As the old adage goes, you have to play sixty minutes to win it, and the Flames didn't even come close in what was a thoroughly abysmal loss to Jordan Eberle and the Oilers in Edmonton. Taylor Hall and his cohorts skated circles around a Flames defence that struggled to close gaps and keep up with the smooth-skating youngsters while the first line of Tanguay-Jokinen-Iginla was decidedly average, and the team's depleted forward corps failed to generate much in the way of five-alarm scoring chances. An undisciplined fist period which saw the Flames take four consecutive penalties led to the visitors being outshot 19-9, but only one puck found the back of the net courtesy of Gilbert Brule thanks to the fine work of Kiprusoff. In the second, the Flames held a decisive advantage in the possession battle, outshooting the Oilers 18-7 and out-chancing them 7-6, but still couldn't beat Khabibulin. The best chance of the period, and probably the game, was a Tanguay shot that glanced off the inside of the post.
All hell broke loose just 1:24 into the final frame, when Jordan Eberle burst up the middle of the ice shorthanded, around rookie T.J. Brodie, dodged a sliding Adam Pardy, and out-waited Kiprusoff before firing home a perfect shot for his first NHL goal. Two more followed in short order. One Ales Hemsky snap-shot short side that Kipper probably should have had and a screened Shawn Horcoff powerplay marker later, the Flames found themselves down 4-0 before the period was five minutes old. It didn't get much better from then on out, as the team simply seemed to accept its fate. Not even Raitis Ivanans put up much of a fight.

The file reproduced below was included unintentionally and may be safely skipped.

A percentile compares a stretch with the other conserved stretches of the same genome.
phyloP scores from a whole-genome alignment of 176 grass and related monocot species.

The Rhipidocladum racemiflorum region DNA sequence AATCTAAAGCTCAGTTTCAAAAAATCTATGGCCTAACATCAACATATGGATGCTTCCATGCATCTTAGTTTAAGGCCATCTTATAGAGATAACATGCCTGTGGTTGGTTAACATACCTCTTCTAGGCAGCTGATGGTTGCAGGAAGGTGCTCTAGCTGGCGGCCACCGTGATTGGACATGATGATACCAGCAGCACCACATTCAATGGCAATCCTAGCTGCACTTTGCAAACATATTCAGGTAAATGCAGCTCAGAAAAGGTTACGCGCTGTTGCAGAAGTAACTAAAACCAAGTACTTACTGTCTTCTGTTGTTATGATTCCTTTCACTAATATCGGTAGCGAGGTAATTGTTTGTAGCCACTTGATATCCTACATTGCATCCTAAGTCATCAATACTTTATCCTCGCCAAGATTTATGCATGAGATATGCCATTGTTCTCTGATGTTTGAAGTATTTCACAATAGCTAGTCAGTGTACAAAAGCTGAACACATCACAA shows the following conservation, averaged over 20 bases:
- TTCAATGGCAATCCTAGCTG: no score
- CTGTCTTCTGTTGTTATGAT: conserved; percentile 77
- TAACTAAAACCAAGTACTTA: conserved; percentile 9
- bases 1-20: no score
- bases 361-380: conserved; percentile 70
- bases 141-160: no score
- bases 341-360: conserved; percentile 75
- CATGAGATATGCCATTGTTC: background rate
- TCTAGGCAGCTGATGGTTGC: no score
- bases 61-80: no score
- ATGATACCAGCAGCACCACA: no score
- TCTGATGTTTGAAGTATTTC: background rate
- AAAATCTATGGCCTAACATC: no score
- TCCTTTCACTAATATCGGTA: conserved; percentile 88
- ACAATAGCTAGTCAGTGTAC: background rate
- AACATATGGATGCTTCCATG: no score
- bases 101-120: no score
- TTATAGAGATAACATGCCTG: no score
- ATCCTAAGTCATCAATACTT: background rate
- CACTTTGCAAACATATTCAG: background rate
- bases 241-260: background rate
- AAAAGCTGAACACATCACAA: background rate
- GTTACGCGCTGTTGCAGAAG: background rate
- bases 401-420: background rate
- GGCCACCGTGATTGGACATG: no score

That basically sums it up right there. The Oilers overwhelmed the Flames in every facet of the game, and MacIntyre's KO of Ivanans was a microcosm of that.
Some observations, in no particular order:
- The Flames' special teams were collectively the 'goat' in this one, I think. The Flames allowed two powerplay goals and one shorthanded. The PK looked disorganized and panicked while the powerplay never looked dangerous on four opportunities, generating 8 shots on net.
- Despite getting burned on the Eberle goal, T.J. Brodie didn't look out of place in his first real game with the big club. His quickness was evident on several occasions and he maintained good body position, and proved proficient at separating the man from the puck. If he makes a mistake, he'll hustle back to atone for it.
- Tanguay was easily the best of the big three, despite only registering one shot on goal. I noticed Jokinen on two occasions: once when he made one of his typical, no-look passes into traffic just inside the offensive blueline, and once where he actually made a decent defensive play, keeping his stick down and clearing the puck from the front of the net. What he was doing there in the first place, I'm not entirely sure. I didn't think Iginla was as bad as some did, but he wasn't particularly good either. I also don't think Bourque was as bad as some, but I think we're all in agreement that Hagman had a pretty rough game. On the whole, it was not a great night for Finnish Flames.
- For a team missing two of their top three centres, the Flames did better on the dot than I expected, winning 49% of their draws at EV and 48% altogether. The absences of the likes of Langkow and Conroy were really noticeable on the PK though, as the team won only 25% of their faceoffs while shorthanded. Conroy was practicing on a line with Sutter and Meyer today--which I like to think is a function of this, but probably has more to do with Ivanans having to eat through a straw for the foreseeable future.
- 2/3 of the Glencross-Backlund-Jackman line were probably the best forwards of the game last night, by which I mean Glencross and Backlund. Glencross had three shots on goal and threw some big hits while Backlund had two, spent almost three minutes on the PK, and was generally error-free. Jackman's slowness was evident throughout, especially on what I believe was the Hemsky goal or a chance shortly after it, where he failed to catch up to his man, left completely open after Giordano had taken his man into the boards.
- Why on God's green earth did Brendan Morrison spend more time on the powerplay and less time killing penalties than Mikael Backlund?